Stalin's own seminal theory – Socialism In One Country – asserted that Soviet Russia could successfully build socialism on its own. Sanctioned by the Fourteenth Party Conference in April 1925, this marked a real shift in emphasis for the Communist party as for the Soviet state. In Sheila Fitzpatrick's words, it 'meant that national modernisation, not international revolution, was the primary objective of the Soviet Community Party'. Thereafter the explicit priority was to strengthen the international position of the Soviet state, even at the expense of the world revolution and Communist parties ahead, since the survival of Soviet Russia was the chief thing.
Socialism In One Country had much to offer the party faithful. First of all, it was optimistic and affirmative about Russia's future:
Whereas Lenin considers that the victory of socialism in one country is possible..., Trotsky, on the contrary, considers that if a victorious revolution in one country does not very soon call forth a victorious revolution in other countries, the proletariat of the victorious country will not be able even to retain power (let alone organize a socialist economy); for, Trotsky says, it is hopeless to think that a revolutionary government in Russia can hold out in the face of a conservative Europe..
The point was to make Trotsky appear disloyal and defeatist, as well as a usurper. According to Stalin, Trotskyism meant that Russia's future was 'either (to) rot to the root, or [to] degenerate into a bourgeois government'. This, of course, was unfair to Trotsky, but it had enough truth in it to give pause and to pave the way for bigger lies.
At the Twelfth Party Congress it was Zinoviev (rather than Stalin) who took charge of beating back Trotskyist demands for greater accountability on the part of the Secretariat:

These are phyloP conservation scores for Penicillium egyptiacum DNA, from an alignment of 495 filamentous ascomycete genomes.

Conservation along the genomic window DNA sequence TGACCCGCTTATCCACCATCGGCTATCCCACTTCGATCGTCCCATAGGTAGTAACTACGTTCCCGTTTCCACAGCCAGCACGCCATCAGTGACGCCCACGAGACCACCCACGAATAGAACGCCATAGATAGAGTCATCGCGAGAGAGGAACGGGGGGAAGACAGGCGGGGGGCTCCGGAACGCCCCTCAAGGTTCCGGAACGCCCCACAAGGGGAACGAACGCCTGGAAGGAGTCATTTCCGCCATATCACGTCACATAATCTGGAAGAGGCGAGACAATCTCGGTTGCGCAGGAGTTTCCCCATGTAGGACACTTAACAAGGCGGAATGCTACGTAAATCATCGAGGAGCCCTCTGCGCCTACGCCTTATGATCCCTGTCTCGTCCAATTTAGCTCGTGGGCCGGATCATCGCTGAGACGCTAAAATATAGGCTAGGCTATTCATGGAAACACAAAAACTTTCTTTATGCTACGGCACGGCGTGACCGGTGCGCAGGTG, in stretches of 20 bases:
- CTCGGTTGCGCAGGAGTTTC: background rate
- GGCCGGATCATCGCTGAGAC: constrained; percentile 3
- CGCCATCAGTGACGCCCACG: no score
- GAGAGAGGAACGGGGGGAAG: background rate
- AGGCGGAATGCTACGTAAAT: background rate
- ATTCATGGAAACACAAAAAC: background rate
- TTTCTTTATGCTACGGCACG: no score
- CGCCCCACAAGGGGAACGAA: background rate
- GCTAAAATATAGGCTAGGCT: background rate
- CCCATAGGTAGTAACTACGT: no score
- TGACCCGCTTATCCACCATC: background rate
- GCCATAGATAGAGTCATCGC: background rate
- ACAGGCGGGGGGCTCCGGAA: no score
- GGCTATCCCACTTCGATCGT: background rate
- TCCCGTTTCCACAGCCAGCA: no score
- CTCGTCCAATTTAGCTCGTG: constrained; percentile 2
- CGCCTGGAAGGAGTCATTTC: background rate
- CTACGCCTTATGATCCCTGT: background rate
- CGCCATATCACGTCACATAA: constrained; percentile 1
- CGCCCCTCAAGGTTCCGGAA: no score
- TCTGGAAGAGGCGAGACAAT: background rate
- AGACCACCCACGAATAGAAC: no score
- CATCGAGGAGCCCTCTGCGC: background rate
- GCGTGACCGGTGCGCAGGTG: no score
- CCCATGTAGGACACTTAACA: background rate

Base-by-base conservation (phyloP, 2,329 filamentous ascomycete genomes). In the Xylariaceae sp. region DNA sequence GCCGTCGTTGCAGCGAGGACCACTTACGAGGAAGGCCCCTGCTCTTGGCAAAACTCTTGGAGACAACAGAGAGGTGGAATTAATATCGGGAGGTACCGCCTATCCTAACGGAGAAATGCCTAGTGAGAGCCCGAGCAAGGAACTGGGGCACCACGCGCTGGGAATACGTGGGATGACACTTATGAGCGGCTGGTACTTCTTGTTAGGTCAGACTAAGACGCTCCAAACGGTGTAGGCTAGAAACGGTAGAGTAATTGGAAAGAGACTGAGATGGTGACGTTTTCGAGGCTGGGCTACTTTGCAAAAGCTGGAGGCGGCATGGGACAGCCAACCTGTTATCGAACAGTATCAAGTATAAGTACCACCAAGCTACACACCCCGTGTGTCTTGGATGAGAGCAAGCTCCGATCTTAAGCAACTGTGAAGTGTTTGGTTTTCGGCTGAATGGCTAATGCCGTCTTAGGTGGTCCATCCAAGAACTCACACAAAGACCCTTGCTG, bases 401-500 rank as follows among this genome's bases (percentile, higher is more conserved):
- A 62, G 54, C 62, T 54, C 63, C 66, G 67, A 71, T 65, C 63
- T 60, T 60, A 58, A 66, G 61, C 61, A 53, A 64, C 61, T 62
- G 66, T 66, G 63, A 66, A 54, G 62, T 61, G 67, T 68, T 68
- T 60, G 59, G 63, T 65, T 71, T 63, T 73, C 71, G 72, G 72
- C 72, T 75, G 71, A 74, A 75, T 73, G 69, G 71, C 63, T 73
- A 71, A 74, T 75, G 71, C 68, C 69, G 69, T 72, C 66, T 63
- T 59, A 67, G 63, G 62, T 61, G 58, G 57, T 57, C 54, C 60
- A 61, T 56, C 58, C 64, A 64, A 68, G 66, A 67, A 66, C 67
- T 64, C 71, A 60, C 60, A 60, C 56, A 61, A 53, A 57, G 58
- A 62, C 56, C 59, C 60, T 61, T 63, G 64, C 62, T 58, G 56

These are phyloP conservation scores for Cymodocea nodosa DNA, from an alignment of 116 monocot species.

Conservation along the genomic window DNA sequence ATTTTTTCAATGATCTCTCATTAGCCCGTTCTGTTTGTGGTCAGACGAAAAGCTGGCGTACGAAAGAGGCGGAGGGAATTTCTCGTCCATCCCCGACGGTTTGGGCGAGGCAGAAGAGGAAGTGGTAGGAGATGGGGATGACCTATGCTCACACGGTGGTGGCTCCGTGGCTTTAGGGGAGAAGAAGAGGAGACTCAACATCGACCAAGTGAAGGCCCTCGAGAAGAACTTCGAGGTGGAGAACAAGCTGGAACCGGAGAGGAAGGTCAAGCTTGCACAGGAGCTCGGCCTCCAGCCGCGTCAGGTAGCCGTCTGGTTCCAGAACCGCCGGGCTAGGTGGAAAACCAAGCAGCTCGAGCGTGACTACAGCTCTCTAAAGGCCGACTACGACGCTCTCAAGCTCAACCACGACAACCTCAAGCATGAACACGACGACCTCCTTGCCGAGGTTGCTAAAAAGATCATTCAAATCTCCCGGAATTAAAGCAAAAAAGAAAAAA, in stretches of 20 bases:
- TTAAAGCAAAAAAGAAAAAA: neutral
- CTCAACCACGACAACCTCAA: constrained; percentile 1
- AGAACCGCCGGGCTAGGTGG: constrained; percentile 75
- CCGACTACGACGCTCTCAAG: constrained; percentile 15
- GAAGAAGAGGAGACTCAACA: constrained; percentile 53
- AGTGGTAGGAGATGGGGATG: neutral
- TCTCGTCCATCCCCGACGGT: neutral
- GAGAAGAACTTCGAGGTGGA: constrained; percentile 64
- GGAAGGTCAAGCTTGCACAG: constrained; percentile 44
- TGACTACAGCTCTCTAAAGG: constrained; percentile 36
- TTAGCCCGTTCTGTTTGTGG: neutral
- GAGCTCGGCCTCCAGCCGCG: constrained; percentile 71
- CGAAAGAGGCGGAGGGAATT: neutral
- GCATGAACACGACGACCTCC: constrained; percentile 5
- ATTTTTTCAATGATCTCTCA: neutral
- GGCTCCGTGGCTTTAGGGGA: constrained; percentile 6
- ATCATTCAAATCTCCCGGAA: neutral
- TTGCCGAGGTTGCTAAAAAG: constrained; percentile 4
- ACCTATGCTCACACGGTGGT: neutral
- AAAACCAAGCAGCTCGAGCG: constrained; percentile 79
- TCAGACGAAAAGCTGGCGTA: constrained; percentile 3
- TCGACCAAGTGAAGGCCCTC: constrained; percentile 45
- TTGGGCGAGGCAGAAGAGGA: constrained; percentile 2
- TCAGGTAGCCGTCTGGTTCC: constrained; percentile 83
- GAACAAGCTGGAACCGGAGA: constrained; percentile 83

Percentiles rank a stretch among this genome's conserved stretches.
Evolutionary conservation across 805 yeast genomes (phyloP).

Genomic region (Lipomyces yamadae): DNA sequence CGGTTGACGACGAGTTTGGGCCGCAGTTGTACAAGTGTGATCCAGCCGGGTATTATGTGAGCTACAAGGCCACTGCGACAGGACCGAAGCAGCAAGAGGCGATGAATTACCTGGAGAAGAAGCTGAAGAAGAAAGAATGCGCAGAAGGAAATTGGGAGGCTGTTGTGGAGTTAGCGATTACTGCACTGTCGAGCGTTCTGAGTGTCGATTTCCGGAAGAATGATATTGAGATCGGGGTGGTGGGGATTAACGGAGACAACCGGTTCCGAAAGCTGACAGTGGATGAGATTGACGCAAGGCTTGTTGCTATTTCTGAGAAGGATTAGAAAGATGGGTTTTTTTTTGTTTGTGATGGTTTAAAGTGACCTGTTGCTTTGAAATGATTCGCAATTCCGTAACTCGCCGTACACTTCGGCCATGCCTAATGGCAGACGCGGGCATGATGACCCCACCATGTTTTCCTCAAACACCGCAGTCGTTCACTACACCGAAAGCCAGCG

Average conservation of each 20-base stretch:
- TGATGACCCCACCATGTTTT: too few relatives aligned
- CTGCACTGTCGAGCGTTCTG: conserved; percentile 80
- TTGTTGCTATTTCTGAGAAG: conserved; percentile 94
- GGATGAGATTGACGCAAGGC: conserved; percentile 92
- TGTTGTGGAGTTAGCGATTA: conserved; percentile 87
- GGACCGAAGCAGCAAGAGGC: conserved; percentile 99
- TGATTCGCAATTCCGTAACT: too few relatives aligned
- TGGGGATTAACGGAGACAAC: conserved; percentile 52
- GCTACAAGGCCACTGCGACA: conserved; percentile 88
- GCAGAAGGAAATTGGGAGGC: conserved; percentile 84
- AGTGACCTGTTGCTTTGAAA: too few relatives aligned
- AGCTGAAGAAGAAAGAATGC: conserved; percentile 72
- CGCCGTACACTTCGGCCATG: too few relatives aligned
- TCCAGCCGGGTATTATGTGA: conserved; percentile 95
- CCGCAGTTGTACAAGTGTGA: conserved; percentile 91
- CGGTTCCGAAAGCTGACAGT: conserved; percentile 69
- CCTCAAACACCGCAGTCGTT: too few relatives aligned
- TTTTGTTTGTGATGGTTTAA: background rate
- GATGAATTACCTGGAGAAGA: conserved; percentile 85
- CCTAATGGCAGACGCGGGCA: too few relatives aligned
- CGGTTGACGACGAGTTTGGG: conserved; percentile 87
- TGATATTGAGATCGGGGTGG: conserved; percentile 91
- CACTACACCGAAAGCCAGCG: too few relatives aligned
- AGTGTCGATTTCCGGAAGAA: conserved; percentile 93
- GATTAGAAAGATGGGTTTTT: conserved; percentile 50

the good of the revolution – this is the highest law. Every revolutionist says: to the devil with 'sacred' principles of 'pure' democracy.
Inexplicably Trotsky himself kept silent, despite Lenin's last-ditch offer from his sick-bed of support in the fight against Stalin's bureaucratic concentration of power. The next round in the political struggle took shape during the spring and summer of 1925 when Zinoviev and Kamenev attempted to out-flank Stalin from the left. They now joined Trotsky in emphasising that NEP had been conceived by Lenin as a 'strategic retreat' in the face of overwhelming temporary privations of war and natural disasters facing the young Soviet state, and that it was time to scrap NEP and retake centralised command of the economy in order to build socialism without further delay.
Stalin, with the support of the right, quickly responded that such criticism demonstrated a Trotskyist misunderstanding of the purpose and nature of NEP which was based upon winning over the poor peasantry to the side of the proletarian dictatorship; and that in their failure to distinguish between the rural poor and rich kulaks, Zinoviev and his allies were showing themselves to be both bad Leninists and fundamentally 'anti-peasant'.
By the end of 1925, moreover, it was already too late for the reunited left to he effective against Stalin's growing monopoly on power. There had been so much blood spilled in public between Zinoviev and Trotsky that it obscured their basic agreement on economic priorities. Even more important, their differences with Stalin were not well-known or understood, particularly outside the narrow confines of the Central Committee.